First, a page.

Improving Alzheimer's Diagnosis
Proposal: Use High-Tech Alzheimer's Tests for Earlier Diagnosis
WebMD News Archive
July 9, 2007 -- It's time to change the way doctors diagnose Alzheimer's
disease, says an international panel of experts.
Despite more than two decades of scientific advances in understanding
Alzheimer's disease, doctors are still stuck in 1984. That's when a U.S.
National Institutes of Health working group came up with the clinical criteria
for a formal diagnosis of Alzheimer's disease.
It's time for radical change, argue Bruno Dubois, MD, of Salpêtrière
Hospital, Paris, and 18 other leading Alzheimer's experts.
The old criteria "have now fallen behind the unprecedented growth of
scientific knowledge," Dubois and colleagues write in the August issue of
The Lancet Neurology.
That's true, says Norman Foster, MD, director of the Center for Alzheimer's
Care, Imaging, and Research at the University of Utah, Salt Lake City. Foster's
editorial accompanies the paper by Dubois and colleagues.
"We now are seeing the potential to disrupt the basic development of
Alzheimer's disease with medications," Foster tells WebMD. "So we want
early diagnosis and early intervention. The current criteria get in the way of
High-Tech Alzheimer's Diagnosis
People are said to have probable Alzheimer's disease if they have two
clinical signs: a memory disorder and impairment of at least one other mental
function. For an Alzheimer's diagnosis, both these problems must interfere with
social function or the activities of daily living.
That was a big breakthrough 25 years ago. Since then, doctors have learned
that several other conditions cause the same impairments. Yet with an emphasis
on earlier treatment, there's pressure on doctors to diagnose Alzheimer's
disease as early as possible.
"We are caught between a rock and a hard place as clinicians,"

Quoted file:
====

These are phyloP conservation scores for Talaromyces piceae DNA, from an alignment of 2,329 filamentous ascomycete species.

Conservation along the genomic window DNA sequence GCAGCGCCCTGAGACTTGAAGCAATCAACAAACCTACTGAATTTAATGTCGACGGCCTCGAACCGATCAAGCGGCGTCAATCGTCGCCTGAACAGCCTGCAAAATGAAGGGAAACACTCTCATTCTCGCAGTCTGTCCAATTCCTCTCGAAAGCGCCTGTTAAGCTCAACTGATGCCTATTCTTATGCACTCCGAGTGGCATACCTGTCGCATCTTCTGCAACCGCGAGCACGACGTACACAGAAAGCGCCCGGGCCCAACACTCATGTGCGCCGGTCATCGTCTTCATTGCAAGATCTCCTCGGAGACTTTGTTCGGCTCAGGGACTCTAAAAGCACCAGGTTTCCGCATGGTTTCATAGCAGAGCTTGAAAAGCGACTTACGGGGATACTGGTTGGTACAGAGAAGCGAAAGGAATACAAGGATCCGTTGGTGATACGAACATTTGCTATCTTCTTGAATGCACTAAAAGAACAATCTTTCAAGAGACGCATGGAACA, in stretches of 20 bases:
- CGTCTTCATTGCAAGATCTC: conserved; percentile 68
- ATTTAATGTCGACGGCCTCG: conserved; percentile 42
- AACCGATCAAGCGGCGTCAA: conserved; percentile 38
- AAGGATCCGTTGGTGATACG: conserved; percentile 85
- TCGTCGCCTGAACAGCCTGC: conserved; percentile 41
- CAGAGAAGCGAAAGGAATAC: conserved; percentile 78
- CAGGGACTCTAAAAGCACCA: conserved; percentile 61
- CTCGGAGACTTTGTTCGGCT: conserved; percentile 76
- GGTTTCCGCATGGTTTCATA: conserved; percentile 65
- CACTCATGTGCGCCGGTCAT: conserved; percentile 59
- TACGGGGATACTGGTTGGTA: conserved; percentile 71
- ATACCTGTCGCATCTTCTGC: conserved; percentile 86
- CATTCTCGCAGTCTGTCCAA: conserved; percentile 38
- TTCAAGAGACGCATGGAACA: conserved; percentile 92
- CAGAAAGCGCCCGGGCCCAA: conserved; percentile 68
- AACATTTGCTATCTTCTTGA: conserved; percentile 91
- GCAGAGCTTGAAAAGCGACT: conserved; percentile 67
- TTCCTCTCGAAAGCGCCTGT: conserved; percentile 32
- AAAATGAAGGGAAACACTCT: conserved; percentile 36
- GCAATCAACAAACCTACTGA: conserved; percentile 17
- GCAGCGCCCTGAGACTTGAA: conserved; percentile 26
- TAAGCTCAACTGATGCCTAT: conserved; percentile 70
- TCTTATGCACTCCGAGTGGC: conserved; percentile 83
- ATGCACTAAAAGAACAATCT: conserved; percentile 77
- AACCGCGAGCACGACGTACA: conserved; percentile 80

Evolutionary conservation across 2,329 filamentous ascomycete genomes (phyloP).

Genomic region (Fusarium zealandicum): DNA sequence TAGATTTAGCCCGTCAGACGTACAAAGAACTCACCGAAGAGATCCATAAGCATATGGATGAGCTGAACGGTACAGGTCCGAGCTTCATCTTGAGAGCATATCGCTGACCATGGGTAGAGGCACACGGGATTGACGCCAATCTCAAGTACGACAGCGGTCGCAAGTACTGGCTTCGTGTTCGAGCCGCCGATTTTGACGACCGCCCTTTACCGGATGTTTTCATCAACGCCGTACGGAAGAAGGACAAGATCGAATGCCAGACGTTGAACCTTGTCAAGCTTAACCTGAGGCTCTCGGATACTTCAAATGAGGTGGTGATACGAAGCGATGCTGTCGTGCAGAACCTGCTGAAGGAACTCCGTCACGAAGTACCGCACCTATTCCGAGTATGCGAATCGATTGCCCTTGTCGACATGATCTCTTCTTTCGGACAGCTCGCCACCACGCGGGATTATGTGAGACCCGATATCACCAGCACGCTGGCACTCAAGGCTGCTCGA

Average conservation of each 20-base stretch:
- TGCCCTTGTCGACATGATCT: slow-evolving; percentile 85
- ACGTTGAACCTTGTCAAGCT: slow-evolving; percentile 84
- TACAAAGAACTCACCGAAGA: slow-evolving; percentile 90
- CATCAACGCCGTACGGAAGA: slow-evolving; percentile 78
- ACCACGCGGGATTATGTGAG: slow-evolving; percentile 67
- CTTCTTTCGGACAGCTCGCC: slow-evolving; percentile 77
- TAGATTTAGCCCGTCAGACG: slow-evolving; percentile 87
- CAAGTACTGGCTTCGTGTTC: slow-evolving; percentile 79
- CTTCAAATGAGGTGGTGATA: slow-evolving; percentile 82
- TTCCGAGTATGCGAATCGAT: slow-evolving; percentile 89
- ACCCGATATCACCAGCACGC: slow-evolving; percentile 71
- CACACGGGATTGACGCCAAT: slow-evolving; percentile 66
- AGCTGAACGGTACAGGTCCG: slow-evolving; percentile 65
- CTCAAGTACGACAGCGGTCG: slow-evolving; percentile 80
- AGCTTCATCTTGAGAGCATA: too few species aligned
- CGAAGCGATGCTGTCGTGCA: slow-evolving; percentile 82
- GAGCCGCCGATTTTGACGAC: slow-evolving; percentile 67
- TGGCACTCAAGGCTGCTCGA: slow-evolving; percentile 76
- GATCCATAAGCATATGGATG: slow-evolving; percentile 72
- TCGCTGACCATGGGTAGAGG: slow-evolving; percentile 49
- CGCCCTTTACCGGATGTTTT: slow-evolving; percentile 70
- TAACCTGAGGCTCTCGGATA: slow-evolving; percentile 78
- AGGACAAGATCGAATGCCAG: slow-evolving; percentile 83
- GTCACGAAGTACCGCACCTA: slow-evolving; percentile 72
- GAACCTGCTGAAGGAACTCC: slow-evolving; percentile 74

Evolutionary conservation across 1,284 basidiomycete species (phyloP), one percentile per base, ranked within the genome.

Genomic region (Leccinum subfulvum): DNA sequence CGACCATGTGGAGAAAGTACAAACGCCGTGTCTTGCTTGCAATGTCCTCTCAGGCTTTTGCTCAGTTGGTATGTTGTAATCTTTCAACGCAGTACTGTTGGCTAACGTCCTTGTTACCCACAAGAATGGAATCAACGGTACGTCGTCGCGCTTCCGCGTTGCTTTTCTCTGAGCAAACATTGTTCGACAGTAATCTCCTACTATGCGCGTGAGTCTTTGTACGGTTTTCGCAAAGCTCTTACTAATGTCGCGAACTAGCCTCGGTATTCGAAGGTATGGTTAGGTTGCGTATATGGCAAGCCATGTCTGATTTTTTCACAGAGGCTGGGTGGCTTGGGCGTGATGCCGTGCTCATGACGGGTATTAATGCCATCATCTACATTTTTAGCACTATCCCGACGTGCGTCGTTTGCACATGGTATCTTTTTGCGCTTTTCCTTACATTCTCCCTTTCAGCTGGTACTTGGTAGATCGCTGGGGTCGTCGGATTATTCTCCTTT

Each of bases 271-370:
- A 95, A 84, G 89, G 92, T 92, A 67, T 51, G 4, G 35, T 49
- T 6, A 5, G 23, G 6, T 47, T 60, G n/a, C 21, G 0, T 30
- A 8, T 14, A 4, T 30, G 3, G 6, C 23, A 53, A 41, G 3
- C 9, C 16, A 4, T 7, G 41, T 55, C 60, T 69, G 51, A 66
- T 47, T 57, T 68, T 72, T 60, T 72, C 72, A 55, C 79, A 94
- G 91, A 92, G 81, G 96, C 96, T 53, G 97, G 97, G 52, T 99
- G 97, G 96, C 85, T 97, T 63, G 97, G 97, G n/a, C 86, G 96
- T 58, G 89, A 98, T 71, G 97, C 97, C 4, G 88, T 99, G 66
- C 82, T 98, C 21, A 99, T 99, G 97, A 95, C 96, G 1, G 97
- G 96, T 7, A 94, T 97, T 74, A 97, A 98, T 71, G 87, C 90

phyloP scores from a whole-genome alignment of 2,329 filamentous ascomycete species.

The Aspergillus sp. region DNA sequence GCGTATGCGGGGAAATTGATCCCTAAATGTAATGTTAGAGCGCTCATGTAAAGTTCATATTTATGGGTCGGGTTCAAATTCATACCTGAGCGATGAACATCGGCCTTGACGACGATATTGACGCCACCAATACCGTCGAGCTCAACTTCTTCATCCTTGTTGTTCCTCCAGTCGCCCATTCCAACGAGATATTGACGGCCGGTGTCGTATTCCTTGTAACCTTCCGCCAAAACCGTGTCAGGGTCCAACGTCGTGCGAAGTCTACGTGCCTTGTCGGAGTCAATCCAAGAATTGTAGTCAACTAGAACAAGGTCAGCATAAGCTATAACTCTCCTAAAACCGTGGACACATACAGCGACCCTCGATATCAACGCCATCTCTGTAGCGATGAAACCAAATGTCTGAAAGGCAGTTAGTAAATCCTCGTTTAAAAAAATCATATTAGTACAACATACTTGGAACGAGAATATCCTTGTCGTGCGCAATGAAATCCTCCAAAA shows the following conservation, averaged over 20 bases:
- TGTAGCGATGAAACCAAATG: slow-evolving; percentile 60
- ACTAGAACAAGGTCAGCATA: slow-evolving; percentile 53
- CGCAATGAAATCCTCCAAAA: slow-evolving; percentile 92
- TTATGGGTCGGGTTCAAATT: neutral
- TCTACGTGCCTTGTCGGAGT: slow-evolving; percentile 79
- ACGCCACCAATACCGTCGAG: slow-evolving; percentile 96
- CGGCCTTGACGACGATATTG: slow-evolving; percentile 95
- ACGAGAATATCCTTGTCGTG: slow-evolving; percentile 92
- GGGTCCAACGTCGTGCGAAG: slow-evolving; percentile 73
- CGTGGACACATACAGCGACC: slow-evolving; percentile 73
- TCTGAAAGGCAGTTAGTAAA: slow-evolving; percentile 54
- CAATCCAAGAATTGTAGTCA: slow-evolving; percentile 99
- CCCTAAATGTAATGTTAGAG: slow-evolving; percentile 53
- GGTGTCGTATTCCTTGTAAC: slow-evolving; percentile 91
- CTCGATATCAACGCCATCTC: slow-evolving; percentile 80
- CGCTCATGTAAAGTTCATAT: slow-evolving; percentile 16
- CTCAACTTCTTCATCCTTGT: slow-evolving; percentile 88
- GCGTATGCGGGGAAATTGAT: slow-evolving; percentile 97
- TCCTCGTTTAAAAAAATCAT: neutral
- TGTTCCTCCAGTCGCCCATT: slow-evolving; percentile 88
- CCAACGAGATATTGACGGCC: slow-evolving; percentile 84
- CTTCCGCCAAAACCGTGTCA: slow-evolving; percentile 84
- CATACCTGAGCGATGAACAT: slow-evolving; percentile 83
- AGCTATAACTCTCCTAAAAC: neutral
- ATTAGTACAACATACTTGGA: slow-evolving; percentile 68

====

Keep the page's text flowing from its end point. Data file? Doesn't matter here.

Foster says. "We cannot distinguish accurately when mild cognitive
impairment represents Alzheimer's disease, when it represents some other
significant illness, or when it is just a passing problem."
Dubois and colleagues propose using a new formula. To get an Alzheimer's
diagnosis, a person would first have to suffer memory loss that gets worse over
a six-month period. That person would also have to have at least one physical
"biomarker" of Alzheimer's disease:
- An MRI scan showing shrinking of a particular part of the brain
- Abnormal proteins -- beta-amyloid or tau tangles -- in the cerebrospinal
- A PET scan showing patterns of brain activity linked to Alzheimer's
- A genetic mutation linked to Alzheimer's disease
These are expensive, high-tech tests. All have yet to be "validated"
-- that is, proven to detect Alzheimer's disease within specified limits.
Foster says the most promising of these high-tech Alzheimer's tests is
already in use: genetic testing for an Alzheimer's gene. However, only a small
percentage of Alzheimer's patients carry the genetic mutations known to cause
The next most promising of these tests, Foster says, is a PET scan for
deposits of amyloid protein in the brain. Today, those deposits very likely
mean Alzheimer's if a person already has symptoms. It's still unclear what
these deposits mean for people who do not have symptoms.
Finally, Foster says that looking for amyloid or tau proteins in the
cerebrospinal fluid holds great promise. But it's not yet clear how often these
proteins predict Alzheimer's disease.
Dubois and colleagues call for intensive research aimed at validating the
new criteria. Foster strongly agrees.
"Diagnosis is the foundation of effective treatment for Alzheimer's
disease," he says. "When physicians and families just accept terms like
'senility' or 'dementia,' they give up the opportunity for more effective,